Training Dogs and Toddlers

My feisty little poodle, Milou, is all dog.  He’ll fetch endlessly, race around the yard chasing squirrels, and occasionally catch one in a lightning-fast wrestling match. Unfortunately he has a shrill bark that annoys everyone, especially my back-fence neighbor.  When he’s yelling at squirrels there’s no shutting him up.

One morning I was shouting “Come!” to get Milou inside.  Ignoring me, he continued yapping at squirrels through the fence, no matter how angry I got.  Why wasn’t he answering the command we had drilled and drilled?  Then I realized, I wasn’t using the same voice I did in practice!  Instead of a harsh, loud “Come!”, I usually used an upbeat happy voice; and practiced “sit” and “stay,” before walking away a few feet, and then “come.”

So I called out, “Sit!”  His head came around, yapping cut off.  ”Stay?”  His front paws came around.  ”Come?”  He tore back up the lawn and into the house, squirrels forgotten. I had re-learned the old training rule- dogs listen to voice tone more than actual words.

I remembered this some nights later at work, as I heard a mom shout at her 18 month-old daughter, “Sit down!  Shut up!”  I couldn’t see what was going on behind the exam-room curtain, but apparently the toddler wasn’t listening, as mom continued her tirade. The problem with dogs and toddlers, I thought, is that they don’t really speak English.

Silly as it sounds, training dogs and toddlers is similar.  Neither understands the meaning of words- meanings must be demonstrated by action.  Both want to please their parents, they just don’t know how, and need to be shown.  Both need consistent, kind guidance, with positive reinforcement of good behavior.

Take potty training.  First, your toddler sees what you do on the toilet.  Then you sit her on the potty, and wait patiently through many sessions until she poos or pees. When it finally happens, you reward that desired behavior with praise, and in the case of my daughter who loved band-aids, a pink band-aid stuck on her arm. You repeat that cycle for more sessions until she gets the hang of it.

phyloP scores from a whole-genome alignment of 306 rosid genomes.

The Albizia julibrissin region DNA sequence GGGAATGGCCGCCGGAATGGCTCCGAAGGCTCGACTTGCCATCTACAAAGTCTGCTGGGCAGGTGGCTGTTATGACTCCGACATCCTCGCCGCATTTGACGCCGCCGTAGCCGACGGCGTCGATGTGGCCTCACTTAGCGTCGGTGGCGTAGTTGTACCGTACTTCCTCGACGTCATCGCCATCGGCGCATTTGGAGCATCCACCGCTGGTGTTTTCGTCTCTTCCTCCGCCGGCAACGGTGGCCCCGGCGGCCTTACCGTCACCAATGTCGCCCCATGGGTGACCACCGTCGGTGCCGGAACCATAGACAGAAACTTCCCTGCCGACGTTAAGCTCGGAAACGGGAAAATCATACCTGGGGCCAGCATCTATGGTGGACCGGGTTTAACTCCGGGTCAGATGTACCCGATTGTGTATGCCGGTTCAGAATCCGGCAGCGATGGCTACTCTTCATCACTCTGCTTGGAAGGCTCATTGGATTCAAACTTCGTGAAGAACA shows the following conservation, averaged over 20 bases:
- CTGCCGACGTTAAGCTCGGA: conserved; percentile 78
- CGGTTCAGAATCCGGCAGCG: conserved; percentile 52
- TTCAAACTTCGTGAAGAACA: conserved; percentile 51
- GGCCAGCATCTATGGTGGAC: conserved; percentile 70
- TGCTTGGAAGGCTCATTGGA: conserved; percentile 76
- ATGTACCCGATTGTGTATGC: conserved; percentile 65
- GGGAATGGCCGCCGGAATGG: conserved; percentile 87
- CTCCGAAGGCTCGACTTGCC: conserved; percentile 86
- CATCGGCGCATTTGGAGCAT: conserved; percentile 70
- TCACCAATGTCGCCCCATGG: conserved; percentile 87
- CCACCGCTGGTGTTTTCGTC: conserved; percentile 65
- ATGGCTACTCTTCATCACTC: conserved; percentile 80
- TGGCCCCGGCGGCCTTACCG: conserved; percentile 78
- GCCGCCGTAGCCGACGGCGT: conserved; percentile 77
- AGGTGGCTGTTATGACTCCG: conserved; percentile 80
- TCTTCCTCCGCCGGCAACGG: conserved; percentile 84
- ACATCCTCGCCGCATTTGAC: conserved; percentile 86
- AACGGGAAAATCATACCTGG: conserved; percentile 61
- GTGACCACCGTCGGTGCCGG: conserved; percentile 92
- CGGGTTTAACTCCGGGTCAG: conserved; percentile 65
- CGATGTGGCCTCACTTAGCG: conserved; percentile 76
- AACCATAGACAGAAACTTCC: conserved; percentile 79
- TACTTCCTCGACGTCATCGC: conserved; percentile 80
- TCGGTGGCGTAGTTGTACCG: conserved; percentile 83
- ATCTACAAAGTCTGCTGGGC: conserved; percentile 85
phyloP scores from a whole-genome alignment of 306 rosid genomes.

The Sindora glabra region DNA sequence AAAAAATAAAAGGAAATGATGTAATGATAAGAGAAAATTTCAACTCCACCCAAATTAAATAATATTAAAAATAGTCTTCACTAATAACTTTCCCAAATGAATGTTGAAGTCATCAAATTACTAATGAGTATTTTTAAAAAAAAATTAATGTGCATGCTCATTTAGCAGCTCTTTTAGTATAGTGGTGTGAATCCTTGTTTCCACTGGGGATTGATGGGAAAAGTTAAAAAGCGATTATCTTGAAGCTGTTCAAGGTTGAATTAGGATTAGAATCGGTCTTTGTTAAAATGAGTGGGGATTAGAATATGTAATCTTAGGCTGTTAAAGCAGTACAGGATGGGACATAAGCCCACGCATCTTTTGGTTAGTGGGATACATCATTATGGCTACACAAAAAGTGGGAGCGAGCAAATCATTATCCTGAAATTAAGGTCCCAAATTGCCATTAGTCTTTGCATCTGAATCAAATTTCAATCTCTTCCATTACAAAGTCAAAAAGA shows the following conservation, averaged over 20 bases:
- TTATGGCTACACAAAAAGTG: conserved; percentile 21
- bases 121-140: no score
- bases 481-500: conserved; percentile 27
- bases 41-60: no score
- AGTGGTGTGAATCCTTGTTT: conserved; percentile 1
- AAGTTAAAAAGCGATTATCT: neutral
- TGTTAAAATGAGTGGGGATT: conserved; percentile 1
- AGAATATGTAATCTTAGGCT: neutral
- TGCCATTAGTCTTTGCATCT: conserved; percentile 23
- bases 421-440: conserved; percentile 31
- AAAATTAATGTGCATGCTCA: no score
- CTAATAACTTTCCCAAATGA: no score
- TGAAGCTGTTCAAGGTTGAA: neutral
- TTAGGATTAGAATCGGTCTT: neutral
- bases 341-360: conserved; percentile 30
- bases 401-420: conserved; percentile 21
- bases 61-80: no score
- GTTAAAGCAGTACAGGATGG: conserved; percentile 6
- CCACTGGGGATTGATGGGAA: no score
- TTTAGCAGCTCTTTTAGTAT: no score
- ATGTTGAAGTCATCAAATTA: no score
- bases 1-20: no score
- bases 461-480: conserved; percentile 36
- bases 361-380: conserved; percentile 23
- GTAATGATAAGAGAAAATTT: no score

My daughter who loved bandaids as a potty-training treat, hated time-outs.  No surprise, as time-outs are a punishment.  But she really hated them. When we put her in the chair, she would jump back out, until we strapped her in. When we turned her to face away, she would kick at the wall to knock her and the chair over.  After a few scares, we kept the chair just far enough away.

Time-out is another action-based training technique useful for teaching toddlers and dogs (and hockey players).  Instead of giving a positive reinforcement like treats or praise, time-out removes positive reinforcements from the trainee to show that a specific behavior is not desired.

Most parents use time-outs, and they are much more effective than harsh punishments like spanking.  However, a recent study in the journal Academic Pediatrics reported that 85% of parents do at least one time-out technique incorrectly.  64% made multiple mistakes.  Such errors included talking with the child while he was in time-out, giving multiple warnings before time-out, and allowing him books, computers, or toys while in.

To be most effective, you must remove all interesting interactions from time-out, including facing a wall so there’s nothing to look at. The child should be put in immediately for bad behavior, no warnings.  Multiple warnings only teach toddlers that they have multiple chances at bad behavior before punishment.

Place the child in with minimal emotional input- a firm voice telling them simply why she’s in time-out, no embellishments or scolding.  If your child wants to deny it or start arguing, ignore that.  Your toddler wants conversation and attention, so silence between you and him is the rule.  And no toys or screens in time-out- it’s supposed to be no fun! Time-out should last one minute per year of age: 2 year-olds get 2 minutes, 3 year-olds 3 minutes, etc.